Today is the second feast of St. John the Baptist, that of his beheading. My own take on the story is here.
|"Watch where you're putting that thing!"|
Over the years there have been learned disputes and disquisitions that this festival day originally commemorated the finding or gathering of his relics, particularly his head or the finger which had pointed to Christ when he said “Behold the Lamb of God”, and that it was called Festum Collectionis Sancti Johannis Baptistae. At some point, they aver, ‘Collectionis’ was corrupted to ‘Decollationis’, and thus became the commemoration of his beheading.
Of course it might have been the other way around and Decollationis might – through clerical error – have become de collectionis. Bad spelling is nothing new.
The Golden Legend (13th century) makes everybody happy by saying that the day was established for four causes: “First, for his decollation; secondly, for the burning and gathering together of his bones; thirdly, for the invention and finding of his head; and fourthly, for the translation of his finger and dedication of the Church. And after some people this feast is named diversely, that is to say, decollation, collection, invention, and dedication.” It then goes on to discuss each cause at length.
Be that as it may, at least from the 10th century and probably a few centuries before, today has been dedicated to the martyrdom of St. John the Baptist.
Sometimes artists depicted the beheading by having John stick his head out of his prison door or window (or like the image above, up through the floor from his cell)
Headsman: “Yo, Johnnie-boy, der’s a lady here wants to talk wi’ youse.
John B obliges, looking out of the window or door, and THWACK! And the rest you know.
And what became of the other principal actors of this drama? The story is that some years later, around AD 39, Herodias convinced Herod Antipas (against his better judgment) to go to Rome and seek the title of king. Unbeknownst to either of them, her brother Agrippa (since it was likely his crown they were seeking) sent letters to Caligula claiming that H. A. had made treaties of friendship with the rulers of Persia and had stockpiled arms in various cities preparatory to leading a rebellion against Rome. Herod’s answers to a few casual questions about the battle-readiness of the area under his control convinced the emperor that Agrippa was right, and H. A. was sent into permanent exile, either to Lyons (France) or to Spain.* Herodias was given the option of staying in Rome or Judea with the rest of the family, but she chose to stay with her lover in Lyons or Spain, “and there ended their lives miserably.”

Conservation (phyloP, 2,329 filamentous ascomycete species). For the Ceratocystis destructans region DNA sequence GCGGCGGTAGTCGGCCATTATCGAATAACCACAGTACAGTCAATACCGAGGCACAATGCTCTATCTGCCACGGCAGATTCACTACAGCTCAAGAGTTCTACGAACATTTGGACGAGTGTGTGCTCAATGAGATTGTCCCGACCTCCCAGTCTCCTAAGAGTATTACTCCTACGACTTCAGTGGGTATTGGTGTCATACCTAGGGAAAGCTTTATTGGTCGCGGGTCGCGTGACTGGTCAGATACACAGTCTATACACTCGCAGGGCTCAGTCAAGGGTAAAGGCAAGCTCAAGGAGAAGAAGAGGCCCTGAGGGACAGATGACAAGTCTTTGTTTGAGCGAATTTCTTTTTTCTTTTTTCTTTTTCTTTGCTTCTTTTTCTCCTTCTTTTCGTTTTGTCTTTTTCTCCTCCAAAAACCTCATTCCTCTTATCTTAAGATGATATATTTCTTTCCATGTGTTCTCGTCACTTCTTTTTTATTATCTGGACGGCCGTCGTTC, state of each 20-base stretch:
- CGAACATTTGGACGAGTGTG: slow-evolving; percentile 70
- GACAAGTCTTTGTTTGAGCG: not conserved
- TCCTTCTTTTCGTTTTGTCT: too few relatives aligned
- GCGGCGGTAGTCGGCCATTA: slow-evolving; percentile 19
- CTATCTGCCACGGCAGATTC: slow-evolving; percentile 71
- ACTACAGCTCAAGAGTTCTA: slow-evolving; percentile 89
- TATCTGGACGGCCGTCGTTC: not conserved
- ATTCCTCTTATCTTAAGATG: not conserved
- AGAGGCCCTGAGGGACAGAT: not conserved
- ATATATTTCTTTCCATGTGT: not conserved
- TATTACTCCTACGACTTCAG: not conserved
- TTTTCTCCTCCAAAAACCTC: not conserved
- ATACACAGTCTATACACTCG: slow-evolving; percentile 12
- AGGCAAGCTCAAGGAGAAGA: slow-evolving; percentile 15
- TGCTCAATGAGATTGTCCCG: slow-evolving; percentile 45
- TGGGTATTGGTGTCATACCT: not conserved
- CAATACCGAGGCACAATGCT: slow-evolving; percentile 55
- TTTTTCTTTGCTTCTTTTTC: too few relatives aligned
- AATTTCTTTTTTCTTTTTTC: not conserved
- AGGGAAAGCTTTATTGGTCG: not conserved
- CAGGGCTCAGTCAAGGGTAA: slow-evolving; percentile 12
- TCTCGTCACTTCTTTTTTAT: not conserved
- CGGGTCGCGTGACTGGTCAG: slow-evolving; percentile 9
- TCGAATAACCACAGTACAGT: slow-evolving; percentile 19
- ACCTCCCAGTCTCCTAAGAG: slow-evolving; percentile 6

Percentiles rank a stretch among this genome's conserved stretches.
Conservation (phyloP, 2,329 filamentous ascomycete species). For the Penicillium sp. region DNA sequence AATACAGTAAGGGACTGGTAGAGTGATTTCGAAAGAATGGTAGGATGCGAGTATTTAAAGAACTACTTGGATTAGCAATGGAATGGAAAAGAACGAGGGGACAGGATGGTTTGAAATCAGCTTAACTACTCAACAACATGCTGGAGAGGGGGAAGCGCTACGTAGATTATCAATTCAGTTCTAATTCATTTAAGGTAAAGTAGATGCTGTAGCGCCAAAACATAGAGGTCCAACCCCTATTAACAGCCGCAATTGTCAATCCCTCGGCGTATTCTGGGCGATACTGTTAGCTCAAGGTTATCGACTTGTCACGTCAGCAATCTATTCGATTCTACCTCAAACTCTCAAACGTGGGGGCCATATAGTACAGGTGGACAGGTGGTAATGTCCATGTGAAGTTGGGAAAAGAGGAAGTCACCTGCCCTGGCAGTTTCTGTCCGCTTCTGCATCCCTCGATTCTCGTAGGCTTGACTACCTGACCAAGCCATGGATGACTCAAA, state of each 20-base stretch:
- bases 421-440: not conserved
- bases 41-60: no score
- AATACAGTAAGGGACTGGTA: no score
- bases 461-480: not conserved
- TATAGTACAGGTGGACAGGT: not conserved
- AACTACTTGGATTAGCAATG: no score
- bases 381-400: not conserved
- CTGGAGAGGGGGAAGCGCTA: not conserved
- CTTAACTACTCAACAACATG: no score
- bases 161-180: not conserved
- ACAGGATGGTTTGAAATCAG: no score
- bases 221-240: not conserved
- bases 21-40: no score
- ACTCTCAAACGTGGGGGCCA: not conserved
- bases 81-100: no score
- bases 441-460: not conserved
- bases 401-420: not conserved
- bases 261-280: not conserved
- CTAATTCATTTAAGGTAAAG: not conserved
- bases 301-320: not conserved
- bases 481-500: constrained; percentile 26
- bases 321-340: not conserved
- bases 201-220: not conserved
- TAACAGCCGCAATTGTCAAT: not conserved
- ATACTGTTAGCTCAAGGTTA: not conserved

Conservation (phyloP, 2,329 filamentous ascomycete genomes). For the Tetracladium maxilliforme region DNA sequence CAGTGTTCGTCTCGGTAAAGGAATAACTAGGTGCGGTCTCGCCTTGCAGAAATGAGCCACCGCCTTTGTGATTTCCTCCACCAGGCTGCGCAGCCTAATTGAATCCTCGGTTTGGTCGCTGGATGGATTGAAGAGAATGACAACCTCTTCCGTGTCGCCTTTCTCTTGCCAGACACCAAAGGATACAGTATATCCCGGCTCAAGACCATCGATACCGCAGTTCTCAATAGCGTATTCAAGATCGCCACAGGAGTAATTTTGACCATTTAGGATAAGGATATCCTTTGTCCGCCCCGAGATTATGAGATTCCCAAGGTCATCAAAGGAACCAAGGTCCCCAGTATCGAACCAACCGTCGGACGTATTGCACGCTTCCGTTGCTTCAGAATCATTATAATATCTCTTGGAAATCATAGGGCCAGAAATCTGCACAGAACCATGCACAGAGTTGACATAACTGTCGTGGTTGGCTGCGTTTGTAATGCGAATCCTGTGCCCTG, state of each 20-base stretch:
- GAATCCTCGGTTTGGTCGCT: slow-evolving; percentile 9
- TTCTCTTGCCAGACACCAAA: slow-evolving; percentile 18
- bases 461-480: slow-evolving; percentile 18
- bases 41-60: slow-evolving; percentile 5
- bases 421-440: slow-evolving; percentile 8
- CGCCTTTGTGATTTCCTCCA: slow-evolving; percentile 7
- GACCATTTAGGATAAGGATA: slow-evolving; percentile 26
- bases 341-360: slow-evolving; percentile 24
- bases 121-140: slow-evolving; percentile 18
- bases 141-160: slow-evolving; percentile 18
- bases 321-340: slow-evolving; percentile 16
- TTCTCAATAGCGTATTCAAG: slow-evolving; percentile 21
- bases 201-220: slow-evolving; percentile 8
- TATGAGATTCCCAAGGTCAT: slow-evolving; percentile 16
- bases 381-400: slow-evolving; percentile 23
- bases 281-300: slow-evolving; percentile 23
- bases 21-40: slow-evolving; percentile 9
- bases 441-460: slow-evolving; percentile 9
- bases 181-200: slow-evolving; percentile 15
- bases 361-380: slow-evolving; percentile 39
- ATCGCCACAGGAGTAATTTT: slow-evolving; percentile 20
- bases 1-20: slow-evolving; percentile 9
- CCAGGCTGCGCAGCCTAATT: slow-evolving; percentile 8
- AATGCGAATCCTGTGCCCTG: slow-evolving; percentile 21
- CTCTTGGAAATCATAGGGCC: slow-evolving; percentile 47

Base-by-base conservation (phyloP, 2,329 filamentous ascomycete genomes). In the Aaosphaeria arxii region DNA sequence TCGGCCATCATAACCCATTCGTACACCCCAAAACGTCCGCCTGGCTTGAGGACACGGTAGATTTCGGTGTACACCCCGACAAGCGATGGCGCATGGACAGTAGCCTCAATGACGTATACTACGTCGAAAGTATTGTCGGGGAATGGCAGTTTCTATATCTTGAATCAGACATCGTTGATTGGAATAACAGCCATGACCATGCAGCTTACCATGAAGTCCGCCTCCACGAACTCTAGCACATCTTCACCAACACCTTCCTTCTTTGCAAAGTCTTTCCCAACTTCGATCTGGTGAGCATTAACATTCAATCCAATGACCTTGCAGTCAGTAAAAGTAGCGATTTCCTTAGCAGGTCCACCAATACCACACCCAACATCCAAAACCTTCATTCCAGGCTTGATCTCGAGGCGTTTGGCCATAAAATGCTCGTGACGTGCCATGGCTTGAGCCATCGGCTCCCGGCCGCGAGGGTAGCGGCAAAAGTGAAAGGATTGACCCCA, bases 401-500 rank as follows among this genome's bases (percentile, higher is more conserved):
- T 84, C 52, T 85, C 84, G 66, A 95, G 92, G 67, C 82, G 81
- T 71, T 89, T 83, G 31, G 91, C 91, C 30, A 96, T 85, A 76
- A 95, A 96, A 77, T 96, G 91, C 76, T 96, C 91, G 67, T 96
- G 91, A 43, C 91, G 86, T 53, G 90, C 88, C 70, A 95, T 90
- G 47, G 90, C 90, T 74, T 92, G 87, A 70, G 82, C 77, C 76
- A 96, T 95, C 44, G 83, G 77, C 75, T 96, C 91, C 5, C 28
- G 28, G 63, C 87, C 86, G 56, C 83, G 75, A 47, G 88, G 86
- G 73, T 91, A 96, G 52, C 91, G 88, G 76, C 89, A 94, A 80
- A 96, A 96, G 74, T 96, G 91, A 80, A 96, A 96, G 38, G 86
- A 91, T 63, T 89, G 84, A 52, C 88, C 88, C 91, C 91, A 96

*According to Sir William Smith: “She accompanied Antipas into exile to Lugdunum, probably… Lugdunum Convenarum, a town of Gaul, on the right bank of the Garonne, at the foot of the Pyrenees, now St. Bertrand de Comminges, on the frontier of Spain.” Dictionary of the Bible, 1868.
A more satisfying legend, one that could grace a horror movie, is that Herodias died “when she held the head between her hands… but by the will of God the head blew in her visage, and she died forthwith.”
Dancing Salome, the daughter of Herodias and Herod II (aka Herod Philip) married her father’s half-brother, another Herod Philip, better known as Philip the Tetrarch. Talk about inbreeding! Herod II, Philip the Tetrarch, and Herod Antipas (Salome’s step-father) were sons of Herod the Great (he of the Holy Innocents Massacre) by different mothers. Herodias (Salome’s mother), Herod of Chalcis, and Herod Agrippa I (who put to death the Apostle James) were children of Aristobulus, another son of Herod the Great. Herodias married her uncle Herod II, had Salome, and left him for an adulterous liaison with another uncle, Antipas. Keeping it in the family, Salome married her paternal uncle/maternal grand-uncle.
(I wonder if any of them played dueling psalteries?)
Philip the Tetrarch, after some ambitious building and rebuilding projects, died in his new city of Cesarea (Philippi) in AD 34. Salome then married her cousin Aristobulus, king of Chalcis and Armenia Minor, and had three sons: Herod, Agrippa, and Aristobulus.
Legend desired that she die a horrible death for her crime and so claimed that she drowned or was swallowed alive by the earth or fell through an icy pond and was appropriately decapitated by the ice. She probably died of full living, being somewhere in her late 40s or 50s.
Both Herodias and Salome have asteroids named after them.
Rogier van der Weyden, Saint John Altarpiece (right panel), 1455-1460.
Dutch woodcut, Golden Legend, 1489
Unknown artist and title. I call it "Oh 'eck!"